Review: Judicial Reputation
The book is an impressive contribution to the study of judges and judicial systems. The theoretical contribution is vast, in that it articulates a vision for understanding micro-level judicial behavior and macro-level functioning of legal systems. It moves well beyond the traditional “legal traditions” argument, but not without taking seriously what that conventional wisdom has to offer. Garoupa (Texas A&M Univ.) and Ginsburg (Univ. of Chicago Law School) make a strong case for viewing the components of and incentives for various types of judicial reputation as a key factor in understanding the way judges and courts operate in different historical and environmental contexts. They investigate the sometimes conflicting need for judges to maintain individual and collective reputations. They focus specifically on the role of institutions in shaping incentives for judges. Garoupa and Ginsburg’s mixed-methods approach represents the very best of empirical research on courts. They draw on a deep well of data from judiciaries around the world, but their findings are just as applicable to questions of courts and judges of a much more local nature. Researchers and reform-minded practitioners across a wide swath of the law and courts world will find inspiration in these pages.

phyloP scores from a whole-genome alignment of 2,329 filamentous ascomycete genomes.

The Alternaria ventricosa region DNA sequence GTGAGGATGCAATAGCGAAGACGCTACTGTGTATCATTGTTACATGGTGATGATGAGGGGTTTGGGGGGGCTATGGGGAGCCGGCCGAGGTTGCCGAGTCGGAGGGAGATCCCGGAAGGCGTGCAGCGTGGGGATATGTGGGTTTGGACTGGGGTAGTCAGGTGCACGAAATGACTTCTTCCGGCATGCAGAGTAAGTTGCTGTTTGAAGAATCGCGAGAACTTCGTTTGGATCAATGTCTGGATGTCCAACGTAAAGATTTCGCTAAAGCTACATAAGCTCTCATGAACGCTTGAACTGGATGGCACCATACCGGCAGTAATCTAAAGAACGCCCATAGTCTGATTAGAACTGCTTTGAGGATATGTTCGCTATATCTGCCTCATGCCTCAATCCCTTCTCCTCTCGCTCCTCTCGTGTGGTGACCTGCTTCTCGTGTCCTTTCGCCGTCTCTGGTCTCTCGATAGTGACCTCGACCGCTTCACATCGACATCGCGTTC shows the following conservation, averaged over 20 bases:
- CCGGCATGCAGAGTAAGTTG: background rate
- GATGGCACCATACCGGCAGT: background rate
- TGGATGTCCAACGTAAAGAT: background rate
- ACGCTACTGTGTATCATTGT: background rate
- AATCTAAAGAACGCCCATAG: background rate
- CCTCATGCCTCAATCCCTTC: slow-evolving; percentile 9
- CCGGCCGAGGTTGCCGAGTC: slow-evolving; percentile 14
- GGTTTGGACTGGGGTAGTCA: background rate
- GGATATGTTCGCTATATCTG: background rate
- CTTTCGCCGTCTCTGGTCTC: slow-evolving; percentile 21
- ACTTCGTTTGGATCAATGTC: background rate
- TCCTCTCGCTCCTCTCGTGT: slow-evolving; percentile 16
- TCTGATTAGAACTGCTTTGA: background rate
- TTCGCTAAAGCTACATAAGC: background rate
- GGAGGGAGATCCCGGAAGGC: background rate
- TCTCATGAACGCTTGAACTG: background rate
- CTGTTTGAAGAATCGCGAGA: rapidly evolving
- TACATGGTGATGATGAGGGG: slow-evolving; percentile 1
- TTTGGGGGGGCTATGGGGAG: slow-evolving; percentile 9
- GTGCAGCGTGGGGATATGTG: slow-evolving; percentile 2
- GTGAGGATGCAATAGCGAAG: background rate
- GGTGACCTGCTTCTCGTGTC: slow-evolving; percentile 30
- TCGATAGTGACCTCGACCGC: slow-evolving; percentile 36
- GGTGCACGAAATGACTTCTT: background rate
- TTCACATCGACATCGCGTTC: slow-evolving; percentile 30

Gill, R. D.
Review: Judicial Reputation.
Choice Magazine (ACRL), 53(11),